COVID-19 has turned the world as we know it upside down. For speciality coffee, along with many others in the hospitality industry in the UK, it meant the near overnight closure of cafés and coffee shops. However, these started to return in May and June, initially for takeaway service, before the relaxation of restrictions (in England) on July 4th allowed sit-in service to resume.
Initially I was sceptical, worrying that the (entirely necessary) precautions required to keep everyone safe during the COVID-19 pandemic might ruin my coffee shop experience. However, after my early forays to London to visit coffee shops in July, I realised that my fears were unfounded, as I rediscovered the simple joy of sitting in a coffee shop. Since then, I’ve expanded my horizons: as well as several return trips to London, I’ve visited Reading and Chester, two contrasting places, each with their own ways of coping with COVID-19.
I should add a caveat: I time my trips for weekdays, completely avoiding the weekends, visiting around lunchtime and early afternoon, so I can’t comment on how busy places are outside these times. That said, many coffee shops open between 10:00 and 16:00, which tells you something!
For much of my life, coffee shops have been very happy places for me. I started the Coffee Spot in 2012 to celebrate all the great places where I like to drink coffee and, over the years, the Coffee Spot has become an all-consuming passion. You might think, therefore, that I welcomed the relaxing of the COVID-19 restrictions that came into effect in England on July 4th with open arms.
However, as I discussed in a series of articles in the run up to the relaxation of the rules, I had my concerns. Having read the Government guidance on reopening for sit-in customers, I worried that the (entirely necessary) precautions to keep everyone safe during the COVID-19 pandemic might ruin the coffee shop experience for me.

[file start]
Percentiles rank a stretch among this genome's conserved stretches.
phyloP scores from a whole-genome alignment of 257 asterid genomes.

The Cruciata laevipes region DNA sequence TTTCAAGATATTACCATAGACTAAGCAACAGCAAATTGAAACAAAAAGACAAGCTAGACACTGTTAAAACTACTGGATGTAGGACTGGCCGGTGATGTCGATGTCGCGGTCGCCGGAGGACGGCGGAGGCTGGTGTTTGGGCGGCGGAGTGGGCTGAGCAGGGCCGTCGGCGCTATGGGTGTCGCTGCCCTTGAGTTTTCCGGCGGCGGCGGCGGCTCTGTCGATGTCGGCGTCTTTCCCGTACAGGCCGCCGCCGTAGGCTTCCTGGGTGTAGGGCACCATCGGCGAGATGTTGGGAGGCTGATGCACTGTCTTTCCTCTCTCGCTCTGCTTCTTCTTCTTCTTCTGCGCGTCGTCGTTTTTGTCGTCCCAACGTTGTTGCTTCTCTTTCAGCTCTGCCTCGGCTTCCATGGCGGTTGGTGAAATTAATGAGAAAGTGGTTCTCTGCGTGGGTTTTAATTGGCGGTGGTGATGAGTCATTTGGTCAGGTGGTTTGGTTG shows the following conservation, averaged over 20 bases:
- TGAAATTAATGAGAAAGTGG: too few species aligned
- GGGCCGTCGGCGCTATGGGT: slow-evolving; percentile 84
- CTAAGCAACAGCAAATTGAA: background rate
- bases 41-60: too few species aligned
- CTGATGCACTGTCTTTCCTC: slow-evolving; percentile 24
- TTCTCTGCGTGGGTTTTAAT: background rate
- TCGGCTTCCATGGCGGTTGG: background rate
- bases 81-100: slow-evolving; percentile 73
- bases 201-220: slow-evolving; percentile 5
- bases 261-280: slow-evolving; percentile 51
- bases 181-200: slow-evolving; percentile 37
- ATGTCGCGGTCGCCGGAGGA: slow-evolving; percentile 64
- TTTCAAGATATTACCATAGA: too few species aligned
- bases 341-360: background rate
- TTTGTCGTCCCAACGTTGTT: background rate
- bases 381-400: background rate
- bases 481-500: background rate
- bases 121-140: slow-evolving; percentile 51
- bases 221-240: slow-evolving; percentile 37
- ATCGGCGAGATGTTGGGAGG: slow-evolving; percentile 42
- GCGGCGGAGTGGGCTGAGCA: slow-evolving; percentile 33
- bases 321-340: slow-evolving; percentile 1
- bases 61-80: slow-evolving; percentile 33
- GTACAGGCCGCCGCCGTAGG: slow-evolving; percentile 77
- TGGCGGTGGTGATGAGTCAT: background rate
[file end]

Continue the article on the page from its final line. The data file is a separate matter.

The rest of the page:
Come July 4th, I was rather sceptical, but, having giving things a week to settle in, I decided that, for better or for worse, I needed to see how things were for myself. Since none of Guildford’s three speciality coffee shops have reopened for sit-in customers, I decided, on Tuesday, July 14th, to catch the train to London, the first time in four months that I’d gone on public transport, and visit some coffee shops.
My local speciality coffee shop, Canopy Coffee, reopened two weeks ago. As part of the process, it converted itself from a small, sit-in shop to a takeaway-only operation, serving from a hatch to the right of the main entrance. You can see what I made of the new-look Canopy when I visited for my Coffee Spot Update, which is normally where I’d leave things.
However, given the current situation, with many coffee shops unable to safely open during the COVID-19 pandemic, I thought it would be useful to share what I learnt from the conversation that I had with Jonathon, Canopy’s owner, about the steps he took to reopen Canopy and the thought processes he went through.
There are lots of factors to consider when opening during the COVID-19 pandemic. Is it safe, both for staff and customers? Will it be economical? Can you stay true to your ethics and values? What compromises will you have to take in order to open? As you will see, Jonathon had to wrestle with all these issues, but if there’s one piece of advice he asked me to convey above all others, it’s not to open until you’re absolutely ready to.